We've already introduced you to five of these talented artists, but as we get ready for another week of this limited-time festival, it's time to meet even more of them. Their one-of-a-kind artwork, decor and home goods are one of the major reasons Travel & Leisure named the National Crafts & Cowboy Festival, presented by Humana®, The Best Fall Festival in Missouri!
Learn more about each artist and make plans to visit them during the festival, which continues Wednesdays - Sundays through Oct. 27.
Taking a break from his latest work of art, Mike Sears reflected on his lengthy career as a painter.
“It’s all I’ve ever known,” he said.
A self-taught artist, the Indiana native spent more than 30 years painting custom and show cars. He’s since retired and moved to Niangua, Missouri, and for the past 18 years he has been a staple of Silver Dollar City’s fall festival. This year, you’ll find him on the Square, where you can watch him demonstrate.
Instead of painting cars, Sears now paints on wood. Most of his paintings are on kiln-dried basswood from northwest Wisconsin, a canvas he chose for its unique look and feel. Rather than a frame, his paintings are surrounded by the tree’s bark – including some pieces that still have moss on them.
Sears says the wood “makes for a good finished product,” and he enjoys the look of the bark surrounding his art. But he also enjoys giving back to the community. More than 40 years ago, he heard an advertisement seeking donations for a local telethon benefiting Indiana charities. He grabbed a paintbrush and painted a picture on a stoneware jug, and sent it off to raise money for a good cause.
He’s since donated over 1,000 paintings to charity, raising countless money for those in need.
“He’s very creative,” said Sue Sears, his wife of 53 years. “His art is a gift to him and everyone else who has seen it.”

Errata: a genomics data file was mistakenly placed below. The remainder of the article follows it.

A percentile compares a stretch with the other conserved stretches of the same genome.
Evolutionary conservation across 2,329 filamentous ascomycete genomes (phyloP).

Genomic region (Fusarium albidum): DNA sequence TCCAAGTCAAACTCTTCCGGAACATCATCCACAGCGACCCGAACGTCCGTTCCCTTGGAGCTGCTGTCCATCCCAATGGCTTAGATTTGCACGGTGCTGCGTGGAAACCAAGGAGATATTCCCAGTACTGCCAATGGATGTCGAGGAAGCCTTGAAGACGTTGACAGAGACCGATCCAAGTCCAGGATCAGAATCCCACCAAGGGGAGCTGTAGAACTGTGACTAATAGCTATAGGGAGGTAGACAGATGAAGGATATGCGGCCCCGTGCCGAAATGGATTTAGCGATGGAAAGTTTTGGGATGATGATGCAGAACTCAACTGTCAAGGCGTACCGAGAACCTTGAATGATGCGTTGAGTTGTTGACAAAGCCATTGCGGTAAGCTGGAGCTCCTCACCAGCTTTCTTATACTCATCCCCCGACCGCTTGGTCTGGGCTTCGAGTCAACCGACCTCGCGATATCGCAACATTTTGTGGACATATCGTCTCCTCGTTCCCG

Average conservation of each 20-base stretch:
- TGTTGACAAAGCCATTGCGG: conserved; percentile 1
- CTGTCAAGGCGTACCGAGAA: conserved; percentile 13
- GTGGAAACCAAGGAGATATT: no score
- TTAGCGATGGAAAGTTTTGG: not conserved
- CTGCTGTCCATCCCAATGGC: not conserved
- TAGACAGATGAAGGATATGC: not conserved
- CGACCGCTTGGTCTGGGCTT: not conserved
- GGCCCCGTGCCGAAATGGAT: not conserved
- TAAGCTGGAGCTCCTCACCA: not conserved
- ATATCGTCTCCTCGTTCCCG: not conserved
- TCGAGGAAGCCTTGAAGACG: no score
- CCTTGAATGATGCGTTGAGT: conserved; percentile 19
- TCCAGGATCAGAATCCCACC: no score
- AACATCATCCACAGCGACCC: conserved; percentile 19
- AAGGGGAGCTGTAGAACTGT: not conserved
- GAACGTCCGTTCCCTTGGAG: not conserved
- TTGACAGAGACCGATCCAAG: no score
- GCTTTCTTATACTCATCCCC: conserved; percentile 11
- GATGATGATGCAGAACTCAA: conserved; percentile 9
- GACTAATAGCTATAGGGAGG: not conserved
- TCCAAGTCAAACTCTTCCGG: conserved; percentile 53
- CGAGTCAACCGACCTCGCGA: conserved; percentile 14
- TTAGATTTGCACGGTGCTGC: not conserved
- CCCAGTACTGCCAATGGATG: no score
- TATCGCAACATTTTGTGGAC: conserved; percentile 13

Be sure to see Sears’ art on the Square before the National Crafts & Cowboy Festival ends on Oct. 27.
Though Leroy Wilkerson has only been making rugs for about six or seven years, he’s had a lifelong interest in the craft.
When he would make the three-mile walk to school in the 1950s, he would occasionally stop at a classmate’s house. The boy’s mother had a floor loom set up in the house, and the rug-making contraption piqued Wilkerson’s interest, but he never chose to do anything more than observe.
After he finished his education, Wilkerson spent 38 years as a manager for a lumber company. Once he retired, he moved to Lake of the Ozarks and spent his days fishing. But he was looking for something more fulfilling, and got serious about pursuing that craft he discovered as a boy. He asked a master weaver what kind of loom to get and started shopping around, finally locating one in Phoenix, Arizona.
He drove more than 1,250 miles to the desert, disassembled the loom himself and brought it back in his SUV. Since then, he’s purchased four other looms and has improved with each rug that he creates.